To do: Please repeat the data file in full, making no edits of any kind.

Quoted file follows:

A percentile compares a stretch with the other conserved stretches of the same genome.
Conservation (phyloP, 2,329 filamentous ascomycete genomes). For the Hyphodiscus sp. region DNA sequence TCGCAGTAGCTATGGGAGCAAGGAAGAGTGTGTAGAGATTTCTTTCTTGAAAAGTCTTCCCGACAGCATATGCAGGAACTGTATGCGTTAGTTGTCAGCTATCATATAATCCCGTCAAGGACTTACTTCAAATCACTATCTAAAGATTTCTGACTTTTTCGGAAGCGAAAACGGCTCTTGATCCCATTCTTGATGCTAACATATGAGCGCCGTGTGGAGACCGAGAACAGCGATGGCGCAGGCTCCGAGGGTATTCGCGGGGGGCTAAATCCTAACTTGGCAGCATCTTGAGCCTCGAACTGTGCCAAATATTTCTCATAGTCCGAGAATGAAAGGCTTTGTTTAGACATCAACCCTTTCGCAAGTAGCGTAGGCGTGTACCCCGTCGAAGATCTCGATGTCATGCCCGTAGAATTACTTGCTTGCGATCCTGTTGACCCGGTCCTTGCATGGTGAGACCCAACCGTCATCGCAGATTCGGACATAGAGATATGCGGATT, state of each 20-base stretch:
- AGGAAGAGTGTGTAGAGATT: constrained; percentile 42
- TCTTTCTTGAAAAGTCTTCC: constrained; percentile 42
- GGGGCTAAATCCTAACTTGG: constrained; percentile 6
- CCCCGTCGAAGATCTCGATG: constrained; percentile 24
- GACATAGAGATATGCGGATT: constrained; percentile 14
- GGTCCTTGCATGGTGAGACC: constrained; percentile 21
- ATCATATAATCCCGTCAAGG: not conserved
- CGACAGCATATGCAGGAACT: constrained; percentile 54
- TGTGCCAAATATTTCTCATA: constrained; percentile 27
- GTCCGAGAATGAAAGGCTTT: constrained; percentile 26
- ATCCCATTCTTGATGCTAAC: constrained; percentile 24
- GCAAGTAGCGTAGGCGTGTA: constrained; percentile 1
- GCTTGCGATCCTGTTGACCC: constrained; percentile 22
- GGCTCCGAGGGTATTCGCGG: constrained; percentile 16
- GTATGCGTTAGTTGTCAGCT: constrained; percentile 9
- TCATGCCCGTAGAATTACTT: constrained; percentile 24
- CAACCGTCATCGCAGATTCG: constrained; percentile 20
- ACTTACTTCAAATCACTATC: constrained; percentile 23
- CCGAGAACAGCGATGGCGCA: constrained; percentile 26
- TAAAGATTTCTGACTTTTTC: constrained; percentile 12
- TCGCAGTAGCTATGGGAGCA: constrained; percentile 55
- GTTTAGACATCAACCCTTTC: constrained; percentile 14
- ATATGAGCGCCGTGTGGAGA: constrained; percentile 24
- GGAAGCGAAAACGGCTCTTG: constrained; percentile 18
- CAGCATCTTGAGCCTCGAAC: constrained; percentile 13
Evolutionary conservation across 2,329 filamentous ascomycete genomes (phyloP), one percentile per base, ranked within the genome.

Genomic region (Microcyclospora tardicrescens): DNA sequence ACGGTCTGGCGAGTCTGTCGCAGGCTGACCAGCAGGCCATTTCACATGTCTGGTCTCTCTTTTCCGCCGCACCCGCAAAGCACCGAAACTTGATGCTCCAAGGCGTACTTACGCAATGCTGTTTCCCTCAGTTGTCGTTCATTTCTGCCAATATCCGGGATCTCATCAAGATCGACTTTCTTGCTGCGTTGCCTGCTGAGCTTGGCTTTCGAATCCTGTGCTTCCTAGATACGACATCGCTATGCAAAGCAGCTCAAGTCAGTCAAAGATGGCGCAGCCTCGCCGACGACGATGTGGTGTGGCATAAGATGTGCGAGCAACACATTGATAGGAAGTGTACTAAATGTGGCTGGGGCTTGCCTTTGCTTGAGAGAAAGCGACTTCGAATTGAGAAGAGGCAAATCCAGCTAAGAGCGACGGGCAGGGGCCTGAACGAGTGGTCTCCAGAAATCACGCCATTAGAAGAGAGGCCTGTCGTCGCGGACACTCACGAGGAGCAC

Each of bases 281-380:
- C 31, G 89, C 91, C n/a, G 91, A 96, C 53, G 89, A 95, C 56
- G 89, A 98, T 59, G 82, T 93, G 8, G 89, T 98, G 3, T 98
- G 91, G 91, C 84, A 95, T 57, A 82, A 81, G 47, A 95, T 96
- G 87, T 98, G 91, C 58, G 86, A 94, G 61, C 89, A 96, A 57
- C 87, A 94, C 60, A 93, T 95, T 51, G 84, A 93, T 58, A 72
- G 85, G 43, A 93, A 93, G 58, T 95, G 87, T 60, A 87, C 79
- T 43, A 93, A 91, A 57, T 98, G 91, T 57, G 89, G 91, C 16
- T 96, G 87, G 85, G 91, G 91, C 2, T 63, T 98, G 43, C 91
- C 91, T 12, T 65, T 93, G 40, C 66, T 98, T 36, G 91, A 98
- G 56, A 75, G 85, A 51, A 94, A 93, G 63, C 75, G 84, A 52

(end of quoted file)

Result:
A percentile compares a stretch with the other conserved stretches of the same genome.
Conservation (phyloP, 2,329 filamentous ascomycete genomes). For the Hyphodiscus sp. region DNA sequence TCGCAGTAGCTATGGGAGCAAGGAAGAGTGTGTAGAGATTTCTTTCTTGAAAAGTCTTCCCGACAGCATATGCAGGAACTGTATGCGTTAGTTGTCAGCTATCATATAATCCCGTCAAGGACTTACTTCAAATCACTATCTAAAGATTTCTGACTTTTTCGGAAGCGAAAACGGCTCTTGATCCCATTCTTGATGCTAACATATGAGCGCCGTGTGGAGACCGAGAACAGCGATGGCGCAGGCTCCGAGGGTATTCGCGGGGGGCTAAATCCTAACTTGGCAGCATCTTGAGCCTCGAACTGTGCCAAATATTTCTCATAGTCCGAGAATGAAAGGCTTTGTTTAGACATCAACCCTTTCGCAAGTAGCGTAGGCGTGTACCCCGTCGAAGATCTCGATGTCATGCCCGTAGAATTACTTGCTTGCGATCCTGTTGACCCGGTCCTTGCATGGTGAGACCCAACCGTCATCGCAGATTCGGACATAGAGATATGCGGATT, state of each 20-base stretch:
- AGGAAGAGTGTGTAGAGATT: constrained; percentile 42
- TCTTTCTTGAAAAGTCTTCC: constrained; percentile 42
- GGGGCTAAATCCTAACTTGG: constrained; percentile 6
- CCCCGTCGAAGATCTCGATG: constrained; percentile 24
- GACATAGAGATATGCGGATT: constrained; percentile 14
- GGTCCTTGCATGGTGAGACC: constrained; percentile 21
- ATCATATAATCCCGTCAAGG: not conserved
- CGACAGCATATGCAGGAACT: constrained; percentile 54
- TGTGCCAAATATTTCTCATA: constrained; percentile 27
- GTCCGAGAATGAAAGGCTTT: constrained; percentile 26
- ATCCCATTCTTGATGCTAAC: constrained; percentile 24
- GCAAGTAGCGTAGGCGTGTA: constrained; percentile 1
- GCTTGCGATCCTGTTGACCC: constrained; percentile 22
- GGCTCCGAGGGTATTCGCGG: constrained; percentile 16
- GTATGCGTTAGTTGTCAGCT: constrained; percentile 9
- TCATGCCCGTAGAATTACTT: constrained; percentile 24
- CAACCGTCATCGCAGATTCG: constrained; percentile 20
- ACTTACTTCAAATCACTATC: constrained; percentile 23
- CCGAGAACAGCGATGGCGCA: constrained; percentile 26
- TAAAGATTTCTGACTTTTTC: constrained; percentile 12
- TCGCAGTAGCTATGGGAGCA: constrained; percentile 55
- GTTTAGACATCAACCCTTTC: constrained; percentile 14
- ATATGAGCGCCGTGTGGAGA: constrained; percentile 24
- GGAAGCGAAAACGGCTCTTG: constrained; percentile 18
- CAGCATCTTGAGCCTCGAAC: constrained; percentile 13
Evolutionary conservation across 2,329 filamentous ascomycete genomes (phyloP), one percentile per base, ranked within the genome.

Genomic region (Microcyclospora tardicrescens): DNA sequence ACGGTCTGGCGAGTCTGTCGCAGGCTGACCAGCAGGCCATTTCACATGTCTGGTCTCTCTTTTCCGCCGCACCCGCAAAGCACCGAAACTTGATGCTCCAAGGCGTACTTACGCAATGCTGTTTCCCTCAGTTGTCGTTCATTTCTGCCAATATCCGGGATCTCATCAAGATCGACTTTCTTGCTGCGTTGCCTGCTGAGCTTGGCTTTCGAATCCTGTGCTTCCTAGATACGACATCGCTATGCAAAGCAGCTCAAGTCAGTCAAAGATGGCGCAGCCTCGCCGACGACGATGTGGTGTGGCATAAGATGTGCGAGCAACACATTGATAGGAAGTGTACTAAATGTGGCTGGGGCTTGCCTTTGCTTGAGAGAAAGCGACTTCGAATTGAGAAGAGGCAAATCCAGCTAAGAGCGACGGGCAGGGGCCTGAACGAGTGGTCTCCAGAAATCACGCCATTAGAAGAGAGGCCTGTCGTCGCGGACACTCACGAGGAGCAC

Each of bases 281-380:
- C 31, G 89, C 91, C n/a, G 91, A 96, C 53, G 89, A 95, C 56
- G 89, A 98, T 59, G 82, T 93, G 8, G 89, T 98, G 3, T 98
- G 91, G 91, C 84, A 95, T 57, A 82, A 81, G 47, A 95, T 96
- G 87, T 98, G 91, C 58, G 86, A 94, G 61, C 89, A 96, A 57
- C 87, A 94, C 60, A 93, T 95, T 51, G 84, A 93, T 58, A 72
- G 85, G 43, A 93, A 93, G 58, T 95, G 87, T 60, A 87, C 79
- T 43, A 93, A 91, A 57, T 98, G 91, T 57, G 89, G 91, C 16
- T 96, G 87, G 85, G 91, G 91, C 2, T 63, T 98, G 43, C 91
- C 91, T 12, T 65, T 93, G 40, C 66, T 98, T 36, G 91, A 98
- G 56, A 75, G 85, A 51, A 94, A 93, G 63, C 75, G 84, A 52